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Library Research Methods: Use Journal Rankings

Learn how to expand or narrow searches, use nesting, phrase searching, truncation and wildcards, proximity, and more

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Journal Rankings

When doing comprehensive research, you will want to find the most important journals in your field. In order to do this, you can look at Journal Rankings and Journal Impact Factor.

Here are some free web sites that provide journal rankings:

Eigenfactor: Ranks scholarly journals, theses, magazine and newspapers.

SCImago Journal & Country Rank: "A portal that includes the journals and country scientific indicators developed from the information contained in the Scopus® database (Elsevier B.V.). These indicators can be used to assess and analyze scientific domains."

 

H-Index

In 2005, Hirsch proposed "the index h, defined as the number of papers with citation number h, as a useful index to characterize the scientific output of a researcher". One commentary on Hirsch's proposal (being called the Hirsch- or h-index) is given by Kelly & Jennions (2006). See their summary of "Important facts about the h index" on page 169.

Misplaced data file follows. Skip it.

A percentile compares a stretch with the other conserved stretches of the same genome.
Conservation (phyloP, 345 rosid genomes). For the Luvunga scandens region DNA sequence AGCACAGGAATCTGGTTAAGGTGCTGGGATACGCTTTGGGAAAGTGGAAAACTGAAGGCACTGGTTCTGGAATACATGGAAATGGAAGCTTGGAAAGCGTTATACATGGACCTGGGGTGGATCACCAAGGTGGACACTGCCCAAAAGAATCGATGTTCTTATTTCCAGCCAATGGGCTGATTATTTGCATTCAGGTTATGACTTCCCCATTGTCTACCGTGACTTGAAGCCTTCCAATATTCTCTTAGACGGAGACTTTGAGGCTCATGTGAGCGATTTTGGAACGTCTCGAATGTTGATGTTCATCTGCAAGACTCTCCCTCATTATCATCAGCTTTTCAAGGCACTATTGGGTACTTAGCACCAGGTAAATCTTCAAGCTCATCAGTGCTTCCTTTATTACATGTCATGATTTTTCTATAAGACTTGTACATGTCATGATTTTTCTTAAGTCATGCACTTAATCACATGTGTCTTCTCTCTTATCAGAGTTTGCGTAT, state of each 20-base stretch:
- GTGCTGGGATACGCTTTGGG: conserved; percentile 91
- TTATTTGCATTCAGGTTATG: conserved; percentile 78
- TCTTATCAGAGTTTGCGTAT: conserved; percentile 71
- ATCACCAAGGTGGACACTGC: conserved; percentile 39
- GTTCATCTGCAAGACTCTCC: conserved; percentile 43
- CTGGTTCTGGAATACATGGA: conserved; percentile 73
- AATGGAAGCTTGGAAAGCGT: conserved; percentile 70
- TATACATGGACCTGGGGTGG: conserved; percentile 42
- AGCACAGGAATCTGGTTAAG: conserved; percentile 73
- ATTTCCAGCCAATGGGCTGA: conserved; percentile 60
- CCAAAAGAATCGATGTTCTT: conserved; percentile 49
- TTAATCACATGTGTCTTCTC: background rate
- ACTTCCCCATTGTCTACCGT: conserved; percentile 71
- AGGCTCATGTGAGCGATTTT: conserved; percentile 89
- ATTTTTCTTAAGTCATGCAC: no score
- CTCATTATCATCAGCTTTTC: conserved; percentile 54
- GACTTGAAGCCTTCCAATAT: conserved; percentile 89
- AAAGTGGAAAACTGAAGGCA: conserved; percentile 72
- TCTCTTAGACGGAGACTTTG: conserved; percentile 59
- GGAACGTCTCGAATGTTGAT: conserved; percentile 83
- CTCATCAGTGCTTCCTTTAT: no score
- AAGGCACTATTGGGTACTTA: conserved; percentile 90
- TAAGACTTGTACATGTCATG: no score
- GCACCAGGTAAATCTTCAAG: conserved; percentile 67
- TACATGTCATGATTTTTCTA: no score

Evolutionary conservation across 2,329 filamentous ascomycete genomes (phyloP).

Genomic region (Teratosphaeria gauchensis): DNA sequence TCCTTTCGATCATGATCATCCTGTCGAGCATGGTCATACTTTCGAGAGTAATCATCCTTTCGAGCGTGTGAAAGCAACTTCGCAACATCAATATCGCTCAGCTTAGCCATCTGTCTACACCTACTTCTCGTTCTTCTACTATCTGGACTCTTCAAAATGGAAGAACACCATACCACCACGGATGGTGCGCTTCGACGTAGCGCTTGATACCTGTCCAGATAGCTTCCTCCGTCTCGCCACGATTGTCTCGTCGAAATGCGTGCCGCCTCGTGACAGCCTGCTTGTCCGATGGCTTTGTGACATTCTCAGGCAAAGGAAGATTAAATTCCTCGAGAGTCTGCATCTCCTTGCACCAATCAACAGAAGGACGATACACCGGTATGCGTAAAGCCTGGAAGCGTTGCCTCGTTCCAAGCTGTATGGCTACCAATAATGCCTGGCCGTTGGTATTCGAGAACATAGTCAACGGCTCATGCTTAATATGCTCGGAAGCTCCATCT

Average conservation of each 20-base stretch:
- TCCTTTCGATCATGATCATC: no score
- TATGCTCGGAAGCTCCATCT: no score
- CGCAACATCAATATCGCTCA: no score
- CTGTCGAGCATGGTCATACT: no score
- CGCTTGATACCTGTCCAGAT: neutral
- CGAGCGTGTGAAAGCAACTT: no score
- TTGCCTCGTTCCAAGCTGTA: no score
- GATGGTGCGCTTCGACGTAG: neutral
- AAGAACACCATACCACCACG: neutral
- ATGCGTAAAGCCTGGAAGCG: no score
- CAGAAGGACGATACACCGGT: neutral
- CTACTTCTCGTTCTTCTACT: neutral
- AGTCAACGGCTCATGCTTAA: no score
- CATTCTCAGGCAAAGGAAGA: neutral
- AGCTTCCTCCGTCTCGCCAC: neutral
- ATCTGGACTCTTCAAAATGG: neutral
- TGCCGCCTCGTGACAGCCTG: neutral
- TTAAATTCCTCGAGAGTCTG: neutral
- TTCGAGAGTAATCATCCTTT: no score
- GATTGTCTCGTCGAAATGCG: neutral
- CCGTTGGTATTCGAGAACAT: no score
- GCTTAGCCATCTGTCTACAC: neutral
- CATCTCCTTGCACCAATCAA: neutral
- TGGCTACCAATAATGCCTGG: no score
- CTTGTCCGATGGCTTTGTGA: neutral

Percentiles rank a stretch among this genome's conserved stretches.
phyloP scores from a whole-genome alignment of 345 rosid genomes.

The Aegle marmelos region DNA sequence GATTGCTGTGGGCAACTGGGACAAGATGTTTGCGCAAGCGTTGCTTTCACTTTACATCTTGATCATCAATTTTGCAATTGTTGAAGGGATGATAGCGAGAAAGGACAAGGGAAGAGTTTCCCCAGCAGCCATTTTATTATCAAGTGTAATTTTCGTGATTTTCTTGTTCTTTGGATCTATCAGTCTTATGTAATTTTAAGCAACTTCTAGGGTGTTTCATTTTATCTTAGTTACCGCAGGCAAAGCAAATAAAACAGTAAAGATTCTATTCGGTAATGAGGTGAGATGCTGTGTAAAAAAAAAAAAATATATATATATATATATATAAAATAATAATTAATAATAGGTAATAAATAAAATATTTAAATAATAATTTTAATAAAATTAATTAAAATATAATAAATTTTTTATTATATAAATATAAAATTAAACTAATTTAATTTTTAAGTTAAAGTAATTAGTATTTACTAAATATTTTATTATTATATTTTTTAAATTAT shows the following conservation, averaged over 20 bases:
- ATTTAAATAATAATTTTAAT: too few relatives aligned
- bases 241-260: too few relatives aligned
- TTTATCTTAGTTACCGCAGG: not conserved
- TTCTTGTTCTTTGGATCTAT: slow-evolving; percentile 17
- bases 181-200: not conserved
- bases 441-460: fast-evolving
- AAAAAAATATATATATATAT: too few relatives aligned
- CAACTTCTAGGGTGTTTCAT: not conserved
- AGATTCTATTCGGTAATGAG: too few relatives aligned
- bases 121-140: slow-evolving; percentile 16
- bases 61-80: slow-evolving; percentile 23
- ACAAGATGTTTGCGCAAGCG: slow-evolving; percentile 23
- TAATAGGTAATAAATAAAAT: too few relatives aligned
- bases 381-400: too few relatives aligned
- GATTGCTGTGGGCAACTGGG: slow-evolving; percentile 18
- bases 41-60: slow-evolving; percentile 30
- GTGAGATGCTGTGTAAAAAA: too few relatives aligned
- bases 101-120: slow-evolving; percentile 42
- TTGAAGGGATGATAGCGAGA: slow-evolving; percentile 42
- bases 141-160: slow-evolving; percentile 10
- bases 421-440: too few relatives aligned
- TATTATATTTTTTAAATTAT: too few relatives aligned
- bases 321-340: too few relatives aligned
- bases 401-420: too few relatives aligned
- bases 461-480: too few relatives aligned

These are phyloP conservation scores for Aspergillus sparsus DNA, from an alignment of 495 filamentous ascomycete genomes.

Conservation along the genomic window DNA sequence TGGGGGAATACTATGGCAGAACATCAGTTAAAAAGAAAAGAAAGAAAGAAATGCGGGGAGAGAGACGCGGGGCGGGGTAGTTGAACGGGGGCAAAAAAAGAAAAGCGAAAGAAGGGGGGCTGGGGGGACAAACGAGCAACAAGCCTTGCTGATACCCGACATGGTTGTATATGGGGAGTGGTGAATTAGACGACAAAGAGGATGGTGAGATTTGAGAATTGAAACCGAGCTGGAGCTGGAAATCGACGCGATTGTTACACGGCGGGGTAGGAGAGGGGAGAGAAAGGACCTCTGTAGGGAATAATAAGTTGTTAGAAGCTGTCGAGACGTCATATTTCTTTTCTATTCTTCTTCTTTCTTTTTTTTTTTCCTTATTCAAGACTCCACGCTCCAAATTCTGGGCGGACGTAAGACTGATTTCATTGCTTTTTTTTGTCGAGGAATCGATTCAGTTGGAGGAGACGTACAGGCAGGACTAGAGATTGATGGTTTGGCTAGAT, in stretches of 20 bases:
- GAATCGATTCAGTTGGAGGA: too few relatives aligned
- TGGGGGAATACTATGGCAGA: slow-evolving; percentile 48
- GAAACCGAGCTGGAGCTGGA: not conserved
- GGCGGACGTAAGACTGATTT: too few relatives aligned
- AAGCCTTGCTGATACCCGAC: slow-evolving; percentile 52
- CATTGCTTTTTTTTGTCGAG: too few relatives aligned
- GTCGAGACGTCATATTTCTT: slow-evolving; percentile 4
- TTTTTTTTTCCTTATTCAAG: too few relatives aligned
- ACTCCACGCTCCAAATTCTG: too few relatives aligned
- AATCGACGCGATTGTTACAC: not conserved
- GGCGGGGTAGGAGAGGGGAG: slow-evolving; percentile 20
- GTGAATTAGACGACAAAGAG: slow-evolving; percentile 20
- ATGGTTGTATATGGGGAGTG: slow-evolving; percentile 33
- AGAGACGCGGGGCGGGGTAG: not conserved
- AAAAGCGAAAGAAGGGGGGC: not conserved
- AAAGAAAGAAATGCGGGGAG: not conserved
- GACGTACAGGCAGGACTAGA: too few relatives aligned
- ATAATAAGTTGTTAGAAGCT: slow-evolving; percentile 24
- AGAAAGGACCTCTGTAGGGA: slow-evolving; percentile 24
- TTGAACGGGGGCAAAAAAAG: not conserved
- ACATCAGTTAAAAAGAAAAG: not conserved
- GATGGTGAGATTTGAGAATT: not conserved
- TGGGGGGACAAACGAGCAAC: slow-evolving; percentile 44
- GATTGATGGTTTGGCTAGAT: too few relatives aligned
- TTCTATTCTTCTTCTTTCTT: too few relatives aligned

The Web of Science section part of Fielding's Social Sciences Citation Index Database displays h-indexes for some research results. Click on the Citation Report icon to generate this.

Harzing's Publish or Perish software calculates h-index from citations retrieved from Google Scholar.

 

-Information based on Edinburgh University Library's Citing References, Cited Reference Searching and Journal Impact Factors

Journal Impact Factor

Have a look at this tutorial on Journal Impact Factor from the Ebling Library at University of Wisconsin, Madison.

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